[As we head into the final week of 2009, the posting schedule will be light around here. So, I’ll take this opportunity to wish you all a Merry Christmas, Happy Holidays and a Happy New Year. Here’s hoping that 2010 will also turn out to be happy, healthy and prosperous for you and your loved ones.]

What a difference a year makes! If the biggest story of 2008 was how quickly markets had tumbled, this year’s biggest story is likely to be how quickly markets have bounced back. As we go to press, the TSX Composite is up 29.3% and the S&P 500* is up 13.6%. The MSCI EAFE Index that tracks other developed markets is up 8.5% but emerging markets turned out to be big winners this year gaining a stunning 45.3%. Bonds also had a positive year posting modest, but positive, gains of 5.2%. If 2008 marked a flight to safely, 2009 then marked a flight back to risky assets. And, it’s not just the stock markets. Home prices also trended up in most cities further boosting the net worth of most Canadian households.

Last year, all that doom and gloom provided a silver lining — significantly cheaper asset prices. So, it only makes sense to note that the strong market recovery of this year is a mixed blessing. Yes, it makes us feel wealthier but investors in their asset allocation years would be wishing that equity markets had stayed low. (And on the other side of the coin, investors who discovered they took on too much risk will be happy to be handed a chance to rebalance their portfolio themselves instead of the market doing it for them). First-time home buyers rushing to take advantage of today’s record-low variable-rates are likely taking on too much debt because home prices are so high.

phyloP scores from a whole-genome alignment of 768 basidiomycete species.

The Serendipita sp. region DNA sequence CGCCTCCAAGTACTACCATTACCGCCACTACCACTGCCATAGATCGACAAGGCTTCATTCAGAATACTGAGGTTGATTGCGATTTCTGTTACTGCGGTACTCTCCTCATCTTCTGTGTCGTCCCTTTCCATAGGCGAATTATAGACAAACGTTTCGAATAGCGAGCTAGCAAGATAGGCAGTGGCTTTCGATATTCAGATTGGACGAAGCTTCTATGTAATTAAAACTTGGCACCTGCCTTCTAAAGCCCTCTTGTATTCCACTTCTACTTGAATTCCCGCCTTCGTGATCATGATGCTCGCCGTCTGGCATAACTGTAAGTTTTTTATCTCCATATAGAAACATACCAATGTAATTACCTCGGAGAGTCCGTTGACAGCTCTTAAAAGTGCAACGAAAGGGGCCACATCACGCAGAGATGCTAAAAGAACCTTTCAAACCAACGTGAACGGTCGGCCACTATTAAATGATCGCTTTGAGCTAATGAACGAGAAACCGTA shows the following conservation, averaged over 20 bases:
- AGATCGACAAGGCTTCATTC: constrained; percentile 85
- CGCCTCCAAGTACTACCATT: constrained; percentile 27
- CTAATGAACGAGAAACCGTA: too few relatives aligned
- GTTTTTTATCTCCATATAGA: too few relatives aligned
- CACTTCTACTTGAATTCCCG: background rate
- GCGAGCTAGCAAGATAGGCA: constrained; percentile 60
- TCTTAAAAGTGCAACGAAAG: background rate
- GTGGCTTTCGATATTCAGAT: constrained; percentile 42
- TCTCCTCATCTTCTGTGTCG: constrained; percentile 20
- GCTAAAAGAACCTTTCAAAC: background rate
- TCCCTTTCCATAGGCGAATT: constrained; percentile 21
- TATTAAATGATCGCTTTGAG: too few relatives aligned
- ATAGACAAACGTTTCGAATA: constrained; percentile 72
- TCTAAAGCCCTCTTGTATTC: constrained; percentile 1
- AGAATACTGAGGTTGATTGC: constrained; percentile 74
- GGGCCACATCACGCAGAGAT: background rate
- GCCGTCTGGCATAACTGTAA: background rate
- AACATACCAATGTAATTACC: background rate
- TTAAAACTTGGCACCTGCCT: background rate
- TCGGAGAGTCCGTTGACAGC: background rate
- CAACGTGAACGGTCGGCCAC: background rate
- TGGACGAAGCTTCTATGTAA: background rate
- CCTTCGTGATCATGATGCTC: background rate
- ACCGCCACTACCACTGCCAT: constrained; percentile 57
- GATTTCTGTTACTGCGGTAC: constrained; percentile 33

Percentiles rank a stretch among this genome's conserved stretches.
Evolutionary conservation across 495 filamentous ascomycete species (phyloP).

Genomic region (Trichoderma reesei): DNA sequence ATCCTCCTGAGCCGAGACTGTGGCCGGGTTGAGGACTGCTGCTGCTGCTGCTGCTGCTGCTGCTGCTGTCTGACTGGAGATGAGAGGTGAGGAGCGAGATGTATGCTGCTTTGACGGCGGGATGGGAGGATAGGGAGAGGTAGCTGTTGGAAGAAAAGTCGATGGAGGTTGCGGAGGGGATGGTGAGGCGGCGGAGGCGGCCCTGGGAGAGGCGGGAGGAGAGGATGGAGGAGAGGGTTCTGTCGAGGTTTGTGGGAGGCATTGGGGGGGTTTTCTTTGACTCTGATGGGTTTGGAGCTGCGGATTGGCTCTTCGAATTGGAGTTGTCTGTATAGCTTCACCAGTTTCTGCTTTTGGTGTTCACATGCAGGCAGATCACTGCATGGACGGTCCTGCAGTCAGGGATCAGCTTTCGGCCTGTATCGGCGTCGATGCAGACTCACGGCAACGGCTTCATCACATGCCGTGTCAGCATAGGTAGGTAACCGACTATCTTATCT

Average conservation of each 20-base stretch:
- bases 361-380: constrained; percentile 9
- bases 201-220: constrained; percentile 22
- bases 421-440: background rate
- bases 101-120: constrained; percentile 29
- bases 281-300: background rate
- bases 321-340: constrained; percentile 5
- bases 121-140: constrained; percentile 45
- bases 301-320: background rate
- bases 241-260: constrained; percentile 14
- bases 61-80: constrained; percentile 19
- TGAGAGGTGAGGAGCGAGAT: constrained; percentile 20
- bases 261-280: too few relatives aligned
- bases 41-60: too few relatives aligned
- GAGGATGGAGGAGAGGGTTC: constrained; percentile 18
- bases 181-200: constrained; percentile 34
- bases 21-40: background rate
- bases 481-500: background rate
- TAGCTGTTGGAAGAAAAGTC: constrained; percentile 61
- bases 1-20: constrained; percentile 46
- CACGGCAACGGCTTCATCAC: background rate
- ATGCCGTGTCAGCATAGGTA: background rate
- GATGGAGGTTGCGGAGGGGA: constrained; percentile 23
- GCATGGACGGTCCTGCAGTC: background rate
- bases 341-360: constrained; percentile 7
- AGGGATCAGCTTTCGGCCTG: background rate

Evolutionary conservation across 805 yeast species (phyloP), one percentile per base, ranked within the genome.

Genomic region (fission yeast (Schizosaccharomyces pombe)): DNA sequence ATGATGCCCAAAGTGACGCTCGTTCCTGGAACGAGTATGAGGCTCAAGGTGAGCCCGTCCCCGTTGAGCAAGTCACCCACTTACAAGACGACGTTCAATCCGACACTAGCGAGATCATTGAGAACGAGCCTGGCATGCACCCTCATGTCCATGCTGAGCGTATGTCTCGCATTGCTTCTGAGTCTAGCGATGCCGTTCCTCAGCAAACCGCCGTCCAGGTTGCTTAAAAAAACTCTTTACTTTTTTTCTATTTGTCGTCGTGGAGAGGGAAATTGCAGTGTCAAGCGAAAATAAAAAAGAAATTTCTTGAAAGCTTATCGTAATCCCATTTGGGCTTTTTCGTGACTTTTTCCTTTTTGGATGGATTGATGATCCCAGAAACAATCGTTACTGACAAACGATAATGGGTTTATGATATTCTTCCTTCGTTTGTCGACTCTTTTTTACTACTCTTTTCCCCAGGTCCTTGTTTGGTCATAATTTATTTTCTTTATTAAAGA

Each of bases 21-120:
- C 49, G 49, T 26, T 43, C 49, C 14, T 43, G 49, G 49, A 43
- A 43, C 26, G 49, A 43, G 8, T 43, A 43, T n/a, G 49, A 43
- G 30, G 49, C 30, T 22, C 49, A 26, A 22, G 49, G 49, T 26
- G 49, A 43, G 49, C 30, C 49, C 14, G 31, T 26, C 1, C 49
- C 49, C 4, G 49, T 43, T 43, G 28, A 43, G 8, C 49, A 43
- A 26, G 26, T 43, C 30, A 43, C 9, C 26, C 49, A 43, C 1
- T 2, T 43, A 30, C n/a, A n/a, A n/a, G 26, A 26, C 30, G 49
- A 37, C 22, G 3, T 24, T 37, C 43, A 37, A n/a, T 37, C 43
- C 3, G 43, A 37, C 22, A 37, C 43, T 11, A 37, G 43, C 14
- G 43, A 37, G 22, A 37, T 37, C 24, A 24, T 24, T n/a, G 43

Tax-Free Savings Accounts were also a big story this year. Though the initial contribution limit of $5,000 was too low to result in any meaningful tax savings for most people, the TFSA will turn out to be a significant savings tool in a short few years time.

* — All index returns are reported in Canadian Dollars and exclude dividends.

This article has 14 comments

  1. Now just as long as the market keeps up this pace, our TFSAs will be loaded 😉

    • Canadian Capitalist

      @Sampson: We hold our emergency funds within TFSA. As a result, I think we made a grand total of $80 bucks in the TFSA. In future years though, I’ll be holding investing within a TFSA.

  2. Merry Christmas to you and your readers as well.

    Remember… money can be made in any market condition! Best for 2010!

  3. Thanks for all your hard work running this blog. Happy holidays.

  4. Merry X’mas everyone!

  5. @CC: We’re in the same boat. Actually, you’ve earned $7 more than me. Once the mortgage is gone, then we’ll start to use the TFSA to best advantage.

    Must admit though, it’s been a little bit chafing to read all the stories of people who now have $19,000 in their combined TFSA’s after investing in dividend stocks etc…

    And I share the concern about first time home buyers.

  6. Happy holidays!